# 07. Collision

## Introduction

The most obvious missing component of our game is currently collision – the MainShip can move through Rocks, Bullets pass through Rocks, and Rocks pass through each other. This tutorial will cover adding collision to all objects.

## Modifying Collision Sizes

All of our entities which need collision (Player, Rock, Bullet) have collision circles – all of the entities have white circles for collision. As you may have noticed, the collision shapes are a little too big. We can modify the Radius value on all of our collisions to more accurately match the art.

To change the Player collision radius:

1. Expand the Player entity
2. Expand the Objects folder
3. Select the CircleInstance object
4. Click on the Variables tab
5. Change the Radius value to 10

Repeat the process above for the following circles:

• Bullet CircleInstance Radius = 3
• Rock CircleInstance Radius = 6

Now our collision size matches the size of our objects.

You may have noticed that the bullet sprite doesn’t quite match the collision radius. We could either offset the collision to match the sprite, or we could offset the sprite to offset the collision. While both approaches will solve the problem, we recommend keeping the collision centered if possible. For larger games this can improve performance. Therefore, we’ll adjust the sprite.

1. Expand the Bullet entity
2. Select SpriteInstance
3. Change the Y value to -5

That’s much better!

## Creating Collision Relationships

Next we will add logic to our collision. When talking about collision, it’s helpful to think about collision relationships. A collision relationship is created between two objects (in this case two lists) and defines what happens when any items in these lists collide. Our game will have three collision relationships:

1. Bullet vs Rock – destroy the rock and bullet (for now).
2. Player vs Rock – destroy the player and the rock. Eventually we’ll want to handle a game over state.
3. Rock vs Rock – this is an example of a self-colliding list. When one rock collides against another we want to have them bounce off of each other.

To create a collision relationship, drag+drop one list in the GameScreen onto another list. For example, dragging the BulletList on top of the RockList will create a collision relationship between these two lists.

We can also repeat this process to create a relationship between the PlayerList and RockList.

To create a self-collision, we cannot use the drag+drop method. Instead, we can use the Collision tab:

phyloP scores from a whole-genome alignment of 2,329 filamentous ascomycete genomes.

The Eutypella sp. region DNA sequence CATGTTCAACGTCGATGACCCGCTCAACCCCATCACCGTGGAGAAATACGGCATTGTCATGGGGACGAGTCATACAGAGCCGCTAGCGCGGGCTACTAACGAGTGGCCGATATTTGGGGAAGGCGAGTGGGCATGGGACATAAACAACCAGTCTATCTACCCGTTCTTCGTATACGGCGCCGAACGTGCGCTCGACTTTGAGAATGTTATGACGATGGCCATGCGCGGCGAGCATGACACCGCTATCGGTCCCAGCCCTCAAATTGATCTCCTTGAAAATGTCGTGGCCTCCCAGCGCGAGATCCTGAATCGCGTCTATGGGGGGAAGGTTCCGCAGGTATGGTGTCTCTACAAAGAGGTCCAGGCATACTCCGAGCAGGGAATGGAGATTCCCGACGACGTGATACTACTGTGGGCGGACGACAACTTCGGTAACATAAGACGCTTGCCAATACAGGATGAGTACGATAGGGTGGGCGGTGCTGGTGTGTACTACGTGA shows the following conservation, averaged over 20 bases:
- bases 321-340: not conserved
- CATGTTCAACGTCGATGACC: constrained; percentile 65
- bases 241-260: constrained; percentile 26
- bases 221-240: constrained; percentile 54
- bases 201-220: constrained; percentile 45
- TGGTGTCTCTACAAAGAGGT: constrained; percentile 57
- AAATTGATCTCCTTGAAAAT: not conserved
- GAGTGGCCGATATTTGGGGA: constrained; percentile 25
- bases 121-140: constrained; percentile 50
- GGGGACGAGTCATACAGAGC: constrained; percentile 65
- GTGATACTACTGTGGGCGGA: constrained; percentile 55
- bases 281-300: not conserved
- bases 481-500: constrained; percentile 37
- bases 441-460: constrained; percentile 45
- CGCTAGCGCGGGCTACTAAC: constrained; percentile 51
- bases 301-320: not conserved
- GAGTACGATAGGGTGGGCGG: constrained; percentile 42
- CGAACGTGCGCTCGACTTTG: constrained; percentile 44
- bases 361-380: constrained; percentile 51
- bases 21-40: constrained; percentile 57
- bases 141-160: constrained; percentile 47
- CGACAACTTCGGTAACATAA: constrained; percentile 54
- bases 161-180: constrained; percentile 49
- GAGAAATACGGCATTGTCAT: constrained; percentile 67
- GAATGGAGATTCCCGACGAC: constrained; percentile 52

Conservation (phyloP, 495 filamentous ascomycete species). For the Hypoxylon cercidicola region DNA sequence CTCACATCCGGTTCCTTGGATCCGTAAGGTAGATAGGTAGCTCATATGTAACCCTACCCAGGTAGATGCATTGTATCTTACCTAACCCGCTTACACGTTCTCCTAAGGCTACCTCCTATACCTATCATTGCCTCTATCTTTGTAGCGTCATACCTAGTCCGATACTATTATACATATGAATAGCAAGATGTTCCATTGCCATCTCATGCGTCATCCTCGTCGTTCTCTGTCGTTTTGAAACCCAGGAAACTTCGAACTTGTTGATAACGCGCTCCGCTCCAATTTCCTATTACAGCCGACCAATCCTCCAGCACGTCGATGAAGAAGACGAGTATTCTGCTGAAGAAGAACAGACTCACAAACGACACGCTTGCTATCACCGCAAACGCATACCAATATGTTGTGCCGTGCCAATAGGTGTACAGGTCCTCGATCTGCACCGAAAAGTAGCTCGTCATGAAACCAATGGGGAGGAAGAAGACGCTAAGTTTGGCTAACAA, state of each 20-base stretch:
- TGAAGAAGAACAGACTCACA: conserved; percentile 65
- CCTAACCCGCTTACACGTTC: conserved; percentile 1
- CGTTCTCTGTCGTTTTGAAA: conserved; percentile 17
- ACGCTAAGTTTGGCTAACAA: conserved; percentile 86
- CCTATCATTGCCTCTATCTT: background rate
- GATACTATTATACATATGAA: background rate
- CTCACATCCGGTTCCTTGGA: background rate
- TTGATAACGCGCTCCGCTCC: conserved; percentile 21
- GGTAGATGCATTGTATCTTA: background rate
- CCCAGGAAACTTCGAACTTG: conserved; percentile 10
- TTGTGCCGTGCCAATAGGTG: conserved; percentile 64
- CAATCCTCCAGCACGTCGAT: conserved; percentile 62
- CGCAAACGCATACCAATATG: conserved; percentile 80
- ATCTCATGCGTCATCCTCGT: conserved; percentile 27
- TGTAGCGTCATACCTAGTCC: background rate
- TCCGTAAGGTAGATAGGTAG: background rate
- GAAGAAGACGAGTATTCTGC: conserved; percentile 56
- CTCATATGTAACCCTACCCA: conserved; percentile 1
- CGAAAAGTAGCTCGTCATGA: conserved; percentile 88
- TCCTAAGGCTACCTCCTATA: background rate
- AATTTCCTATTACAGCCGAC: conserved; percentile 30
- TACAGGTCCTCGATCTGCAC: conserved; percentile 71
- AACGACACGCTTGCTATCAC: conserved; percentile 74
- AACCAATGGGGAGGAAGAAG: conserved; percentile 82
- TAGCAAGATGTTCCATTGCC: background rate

1. Select the RockList object under GameScreen
2. Click the Collision tab
3. Click the Add button next to the RockList label to add a self-collision

Notice that the Collision tab provides a quick way to view all collision relationships for the currently-selected object.

All collision relationships are also organized under the Collision Relationships item in the GameScreen.

## Collision Relationship Physics

So far we’ve created a few collision relationships. This tells the game that we want something to happen when objects collide, but we haven’t yet told Glue what we want to happen. First we’ll start with the RockListVsRockList collision relationship. To edit a collision relationship, click it and select the Collision tab.

Notice that there are lots of options available to customize collision relationships.

For now we’ll focus on the Collision Physics section, which lets us specify how the colliding objects should be moved or whether they should bounce when a collision occurs. We want the objects to bounce, so click the Bounce Collision option. Leave all of the other defaults unchanged.

Now if we run our game, the rocks will bounce off of each other. You may need to let the game run for a while to accumulate enough rocks for a collision to occur.

## Collision Relationship Events

Often a game needs custom code to be executed whenever a collision occurs. Our game needs to destroy bullets and rocks whenever they collide, and players and rocks must be destroyed whenever a player collides against a rock.

Collision events provide the option of running custom code whenever a collision occurs. First, we’ll add custom code whenever the bullet and rock collide.

1. Select the BulletListVsRockList collision relationship
2. Click the Collision tab
3. Click the Add Event button
4. Click the OK button to confirm the defaults for the new event

This will add a new event to the code project. Before we edit it, let’s repeat the same process for the PlayerListVsRockList collision relationship:

1. Select the PlayerListVsRockList collision relationship
2. Click the Collision tab
3. Click the Add Event button
4. Click the OK button to accept the defaults

All events added to GameScreen will be contained in the GameScreen.Events.cs file in our Visual Studio project. You may need to expand the GameScreen.cs file in the Solution Explorer to see this file.

Notice that the methods created provide access to the objects that have collided. For example, OnBulletListVsRockListCollisionOccurred provides access to the Bullet and Rock that have collided, named first and second, respectively.

We can modify the code to destroy all objects when they collide. To do so, modify the code in your event file as shown in the following snippet:

```void OnBulletListVsRockListCollisionOccurred (Entities.Bullet first, Entities.Rock second)
{
first.Destroy();
second.Destroy();
}
void OnPlayerListVsRockListCollisionOccurred (Entities.Player first, Entities.Rock second)
{
first.Destroy();
second.Destroy();
}```

## Conclusion

This tutorial did a lot to make our game feel like a real game! Now we can shoot rocks and take damage. Of course, once the player dies the game continues to run. We’ll improve that behavior in a future tutorial.